Lampy and Dixie may use humour to cope with their anger and frustration but in the third part of the book we discover that John became twisted by the tragedy that occurred in his childhood. Now an older man, we hear him seek penitence for the crimes he has committed. John is the hardest character to like; his life has been marked with acts that have been cynically calculating or cruel. However, as he says his prayers at the end of his life we learn that he felt cheated of love, first from his parents - and particularly his father, then from the woman he fell over over heels for.
The stories of the three men eventually come together in the tragic conclusion of From a Low and Quiet Sea, each of them brought to the same place through their earlier actions. They are men linked only perhaps briefly in life but their stories are all connected by anger, fear and love. The importance of fatherhood is also sensitively explored; whether through Farouk's memories of his own loving father and his desire to protect his daughter; in Lampy's relationship with his grandfather, having never known his father or through John's sense of rejection by a father lost to sorrow. During Farouk's part of the book, his wife tells their daughter a sad fable that makes her cry but her mother explains that its moral is how useless it is to blame others for things not being as we'd like them to be. Perhaps as it says in the passage at the top, we are all connected and so the most important thing is to be kind. This raw, honest and poetically beautiful novel will stay with me for a long time; it is an unforgettable look at fate and choice and one that I thoroughly recommend.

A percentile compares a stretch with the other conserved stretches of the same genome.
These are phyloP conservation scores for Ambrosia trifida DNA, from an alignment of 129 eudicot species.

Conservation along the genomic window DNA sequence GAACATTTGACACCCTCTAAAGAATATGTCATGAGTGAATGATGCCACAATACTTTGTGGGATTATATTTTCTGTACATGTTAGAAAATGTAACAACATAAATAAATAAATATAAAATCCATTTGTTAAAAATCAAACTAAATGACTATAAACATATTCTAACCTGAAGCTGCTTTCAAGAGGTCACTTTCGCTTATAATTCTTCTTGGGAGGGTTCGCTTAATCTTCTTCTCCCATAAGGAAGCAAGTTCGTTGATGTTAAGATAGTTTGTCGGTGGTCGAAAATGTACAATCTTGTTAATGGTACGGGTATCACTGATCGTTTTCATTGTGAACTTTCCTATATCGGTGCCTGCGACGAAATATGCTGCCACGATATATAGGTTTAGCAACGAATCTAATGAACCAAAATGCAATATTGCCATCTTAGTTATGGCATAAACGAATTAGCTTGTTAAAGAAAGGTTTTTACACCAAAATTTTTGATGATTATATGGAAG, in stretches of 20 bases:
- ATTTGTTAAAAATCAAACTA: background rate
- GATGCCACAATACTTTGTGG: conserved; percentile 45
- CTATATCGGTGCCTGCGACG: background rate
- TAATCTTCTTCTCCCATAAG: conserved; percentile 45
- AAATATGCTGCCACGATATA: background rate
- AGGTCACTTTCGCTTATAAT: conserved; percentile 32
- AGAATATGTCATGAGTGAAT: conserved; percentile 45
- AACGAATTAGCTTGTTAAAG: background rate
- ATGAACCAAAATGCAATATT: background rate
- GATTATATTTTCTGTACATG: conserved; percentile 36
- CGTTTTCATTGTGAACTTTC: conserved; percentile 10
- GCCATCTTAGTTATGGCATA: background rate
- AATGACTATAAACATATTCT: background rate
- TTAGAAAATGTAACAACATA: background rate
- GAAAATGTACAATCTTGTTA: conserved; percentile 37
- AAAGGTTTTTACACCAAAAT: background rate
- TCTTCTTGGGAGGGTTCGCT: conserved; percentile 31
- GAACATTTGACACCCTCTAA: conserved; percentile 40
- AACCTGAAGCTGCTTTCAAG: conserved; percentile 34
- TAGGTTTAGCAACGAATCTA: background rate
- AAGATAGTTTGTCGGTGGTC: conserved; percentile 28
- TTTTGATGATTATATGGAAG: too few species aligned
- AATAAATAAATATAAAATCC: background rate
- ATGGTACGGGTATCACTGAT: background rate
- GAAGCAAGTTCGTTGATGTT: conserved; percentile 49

From a Low and Quiet Sea is published by Doubleday/Transworld and can be purchased here.

Don't forget to check out the other stops on the blog tour, details are below.

About the Author

 Donal Ryan is from Nenagh in County Tipperary. His first three novels, The Spinning Heart, The Thing About December and All We Shall Know, and his short story collection A Slanting of the Sun, have all been published to major acclaim. The Spinning Heart won the Guardian First Book Award, the EU Prize for Literature (Ireland), and Book of the Year at the Irish Book Awards; it was shortlisted for the International IMPAC Dublin Literary Award, longlisted for the Man Booker Prize and the Desmond Elliott Prize, and was recently voted ‘Irish Book of the Decade’. His fourth novel, From a Low and Quiet Sea, will be published in March 2018. A former civil servant, Donal lectures in Creative Writing at the University of Limerick. He lives with his wife Anne Marie and their two children just outside Limerick City.